Some lovely singing performances but magic was missing

There’s Magic in The 
Music, Royal Hippodrome Theatre, Eastbourne

Summer has arrived in Eastbourne as the annual Royal Hippodrome Theatre’s summer show has opened.

It is the perfect choice for the hotel visitors who want to go to a variety show, as it is music through the ages from Glen Miller through to Elvis, Buddy Holly, the Beatles and Abba to the present day.

The summer show at the Hippodrome has always been variety but the format has changed over the years.

Those who remember the heyday of the theatre when they produced spectacular professional shows with elaborate sets as money was no object must put those days out of their minds.

There’s Magic in the Music is staged by Trapdoor Productions, which is a company made up from former Rattonians, some of whom turned professional, but it is mostly an amateur show with children from local dance schools performing with the company in the first half.

That said, they do an excellent job. There are some beautiful voices and lovely costumes and Debbie Hackett has choreographed it very well.

Sadly, the night I went the professional magician they engaged as the link man Richie Austin just could not connect with the audience at all. He made the mistake of getting visibly annoyed when they would not react on his first appearance and they did not seem to warm to him although he did perform some good tricks.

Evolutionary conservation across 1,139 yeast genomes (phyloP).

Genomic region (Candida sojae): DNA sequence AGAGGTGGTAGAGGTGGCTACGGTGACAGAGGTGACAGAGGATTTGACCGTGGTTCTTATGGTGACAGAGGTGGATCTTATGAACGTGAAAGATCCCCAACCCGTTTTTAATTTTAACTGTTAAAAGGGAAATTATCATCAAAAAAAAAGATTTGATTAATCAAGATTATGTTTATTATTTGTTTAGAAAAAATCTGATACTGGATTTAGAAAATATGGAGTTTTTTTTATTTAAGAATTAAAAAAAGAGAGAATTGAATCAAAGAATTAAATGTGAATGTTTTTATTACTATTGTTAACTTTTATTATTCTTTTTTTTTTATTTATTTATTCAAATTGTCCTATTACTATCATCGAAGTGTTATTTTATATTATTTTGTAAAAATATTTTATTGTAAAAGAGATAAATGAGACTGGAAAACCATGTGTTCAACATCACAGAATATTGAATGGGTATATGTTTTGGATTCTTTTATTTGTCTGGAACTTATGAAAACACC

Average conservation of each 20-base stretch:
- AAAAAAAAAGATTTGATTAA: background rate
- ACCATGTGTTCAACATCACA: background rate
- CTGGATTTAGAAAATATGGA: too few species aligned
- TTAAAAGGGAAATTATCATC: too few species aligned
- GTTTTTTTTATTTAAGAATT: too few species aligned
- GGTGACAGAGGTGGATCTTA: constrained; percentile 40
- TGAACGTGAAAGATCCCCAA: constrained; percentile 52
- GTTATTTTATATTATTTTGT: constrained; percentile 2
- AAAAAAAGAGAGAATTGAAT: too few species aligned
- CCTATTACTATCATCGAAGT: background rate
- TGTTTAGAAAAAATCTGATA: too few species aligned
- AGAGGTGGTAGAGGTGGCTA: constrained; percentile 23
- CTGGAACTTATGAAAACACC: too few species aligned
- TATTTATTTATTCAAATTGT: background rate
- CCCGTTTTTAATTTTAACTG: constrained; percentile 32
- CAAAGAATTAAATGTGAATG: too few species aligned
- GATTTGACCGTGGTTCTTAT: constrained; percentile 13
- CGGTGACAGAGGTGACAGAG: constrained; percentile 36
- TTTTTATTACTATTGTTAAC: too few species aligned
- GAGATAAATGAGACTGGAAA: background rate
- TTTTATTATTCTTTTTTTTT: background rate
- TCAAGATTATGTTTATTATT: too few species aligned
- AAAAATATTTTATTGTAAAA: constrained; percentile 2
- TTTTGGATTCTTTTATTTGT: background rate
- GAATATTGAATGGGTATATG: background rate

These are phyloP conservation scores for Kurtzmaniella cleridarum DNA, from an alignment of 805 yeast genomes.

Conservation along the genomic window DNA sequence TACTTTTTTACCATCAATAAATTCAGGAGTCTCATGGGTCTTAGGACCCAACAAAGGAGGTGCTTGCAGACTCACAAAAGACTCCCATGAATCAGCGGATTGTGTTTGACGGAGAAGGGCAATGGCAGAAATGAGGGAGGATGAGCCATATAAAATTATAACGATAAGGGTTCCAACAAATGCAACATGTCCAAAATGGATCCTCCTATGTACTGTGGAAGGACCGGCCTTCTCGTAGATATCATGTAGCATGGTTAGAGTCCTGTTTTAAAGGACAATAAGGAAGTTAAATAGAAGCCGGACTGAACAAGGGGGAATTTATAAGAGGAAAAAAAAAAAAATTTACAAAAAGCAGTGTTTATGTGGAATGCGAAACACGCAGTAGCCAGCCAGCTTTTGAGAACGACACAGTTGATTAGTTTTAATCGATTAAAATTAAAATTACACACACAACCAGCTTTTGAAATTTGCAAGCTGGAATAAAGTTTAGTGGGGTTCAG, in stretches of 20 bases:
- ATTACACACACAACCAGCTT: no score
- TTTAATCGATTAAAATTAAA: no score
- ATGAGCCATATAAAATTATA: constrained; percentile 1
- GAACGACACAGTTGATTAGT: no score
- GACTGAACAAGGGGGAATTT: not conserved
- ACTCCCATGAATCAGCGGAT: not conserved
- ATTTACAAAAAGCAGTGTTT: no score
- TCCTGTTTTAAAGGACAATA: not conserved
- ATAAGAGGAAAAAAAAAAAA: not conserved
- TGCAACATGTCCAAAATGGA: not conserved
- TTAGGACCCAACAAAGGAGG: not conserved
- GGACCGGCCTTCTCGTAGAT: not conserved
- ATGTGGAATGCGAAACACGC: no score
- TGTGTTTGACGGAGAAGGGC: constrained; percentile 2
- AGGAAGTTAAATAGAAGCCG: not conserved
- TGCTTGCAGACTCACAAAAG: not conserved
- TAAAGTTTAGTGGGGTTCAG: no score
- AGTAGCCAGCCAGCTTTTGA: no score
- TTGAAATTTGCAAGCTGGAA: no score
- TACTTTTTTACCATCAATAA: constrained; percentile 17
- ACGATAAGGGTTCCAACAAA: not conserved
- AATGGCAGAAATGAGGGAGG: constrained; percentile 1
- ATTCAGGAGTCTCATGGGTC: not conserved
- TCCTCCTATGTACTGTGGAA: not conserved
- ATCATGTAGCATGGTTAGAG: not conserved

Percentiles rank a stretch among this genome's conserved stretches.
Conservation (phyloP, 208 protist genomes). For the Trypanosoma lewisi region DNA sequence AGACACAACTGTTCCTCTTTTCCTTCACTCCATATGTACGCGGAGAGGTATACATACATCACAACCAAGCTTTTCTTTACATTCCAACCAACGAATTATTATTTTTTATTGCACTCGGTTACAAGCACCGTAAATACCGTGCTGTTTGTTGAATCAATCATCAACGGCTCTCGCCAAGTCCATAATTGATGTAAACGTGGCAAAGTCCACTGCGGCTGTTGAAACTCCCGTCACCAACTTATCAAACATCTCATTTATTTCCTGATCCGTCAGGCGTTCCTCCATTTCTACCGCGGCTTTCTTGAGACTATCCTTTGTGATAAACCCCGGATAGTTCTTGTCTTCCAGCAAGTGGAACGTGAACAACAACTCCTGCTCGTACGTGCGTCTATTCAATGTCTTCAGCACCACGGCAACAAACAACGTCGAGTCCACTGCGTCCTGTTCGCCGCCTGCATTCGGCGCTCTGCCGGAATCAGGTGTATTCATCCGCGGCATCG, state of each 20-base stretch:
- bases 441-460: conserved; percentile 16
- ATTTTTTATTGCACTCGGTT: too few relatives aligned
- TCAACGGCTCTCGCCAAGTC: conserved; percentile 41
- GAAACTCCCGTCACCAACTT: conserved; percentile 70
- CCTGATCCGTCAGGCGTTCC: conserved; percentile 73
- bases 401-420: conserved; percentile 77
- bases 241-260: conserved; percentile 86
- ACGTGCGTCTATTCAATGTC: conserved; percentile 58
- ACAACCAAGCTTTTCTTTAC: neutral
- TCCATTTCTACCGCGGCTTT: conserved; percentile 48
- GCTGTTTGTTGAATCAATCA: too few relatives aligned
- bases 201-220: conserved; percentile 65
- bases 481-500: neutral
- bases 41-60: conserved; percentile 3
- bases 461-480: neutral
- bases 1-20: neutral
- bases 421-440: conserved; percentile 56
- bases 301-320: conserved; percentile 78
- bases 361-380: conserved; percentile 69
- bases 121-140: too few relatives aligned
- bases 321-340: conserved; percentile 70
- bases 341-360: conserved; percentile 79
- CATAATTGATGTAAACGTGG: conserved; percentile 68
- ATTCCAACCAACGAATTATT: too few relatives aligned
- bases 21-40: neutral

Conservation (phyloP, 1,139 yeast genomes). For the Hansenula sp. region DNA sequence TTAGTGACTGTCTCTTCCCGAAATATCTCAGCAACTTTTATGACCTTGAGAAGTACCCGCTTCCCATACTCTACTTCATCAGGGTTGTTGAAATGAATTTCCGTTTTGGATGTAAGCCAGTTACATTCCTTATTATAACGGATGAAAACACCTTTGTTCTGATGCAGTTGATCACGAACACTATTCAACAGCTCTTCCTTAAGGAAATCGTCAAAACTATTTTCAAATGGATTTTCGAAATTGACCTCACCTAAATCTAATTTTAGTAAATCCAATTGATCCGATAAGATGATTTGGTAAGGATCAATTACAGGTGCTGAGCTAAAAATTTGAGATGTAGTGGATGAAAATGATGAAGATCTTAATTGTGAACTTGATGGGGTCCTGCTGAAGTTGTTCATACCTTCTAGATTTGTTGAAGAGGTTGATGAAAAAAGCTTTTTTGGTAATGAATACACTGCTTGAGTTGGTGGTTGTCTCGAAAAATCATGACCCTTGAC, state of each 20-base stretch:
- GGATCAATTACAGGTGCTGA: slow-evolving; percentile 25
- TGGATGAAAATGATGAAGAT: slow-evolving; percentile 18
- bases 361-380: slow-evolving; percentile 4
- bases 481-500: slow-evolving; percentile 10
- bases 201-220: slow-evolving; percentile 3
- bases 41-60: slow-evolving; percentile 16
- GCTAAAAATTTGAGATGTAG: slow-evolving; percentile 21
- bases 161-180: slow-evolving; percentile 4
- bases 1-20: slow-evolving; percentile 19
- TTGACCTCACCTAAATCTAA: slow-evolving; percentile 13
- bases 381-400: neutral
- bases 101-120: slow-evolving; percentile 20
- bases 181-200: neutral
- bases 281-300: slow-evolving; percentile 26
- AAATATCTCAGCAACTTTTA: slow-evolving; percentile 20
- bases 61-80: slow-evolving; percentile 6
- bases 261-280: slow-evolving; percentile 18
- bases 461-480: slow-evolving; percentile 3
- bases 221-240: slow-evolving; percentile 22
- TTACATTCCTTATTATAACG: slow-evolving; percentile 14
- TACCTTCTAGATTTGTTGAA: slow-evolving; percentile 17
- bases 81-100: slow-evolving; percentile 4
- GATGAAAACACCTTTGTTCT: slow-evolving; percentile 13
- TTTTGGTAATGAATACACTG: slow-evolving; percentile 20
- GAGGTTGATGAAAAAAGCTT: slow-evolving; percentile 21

The performer they did warm to because of his great personality and nice singing voice was Eastbourne-born Grant Martins, who began his professional career singing in his father’s hotel at the age of 16. In a Play Your Cards Right sketch, where he divided the audience in two to play against each other, he produced a reaction Austin failed to get.

There were some lovely singing performances, like Star Bray who sang The White Cliffs of Dover so well Dame Vera Lynn would have been proud.

My favourite spot in the show was Laura Sivers, Aimee Kimberley, Alex Adams and Grant Martin singing Abba songs. They looked like Abba in stunning costumes and you just wanted to get up and dance to Dancing Queen. I also enjoyed the male company singing the Billy Joel song Uptown Girl.

I am sure another night, another audience, Richie Austin will form a better connection.

It was just unfortunate I saw him on a night when that failed to happen and it did affect his performance.

By Amanda Wilkins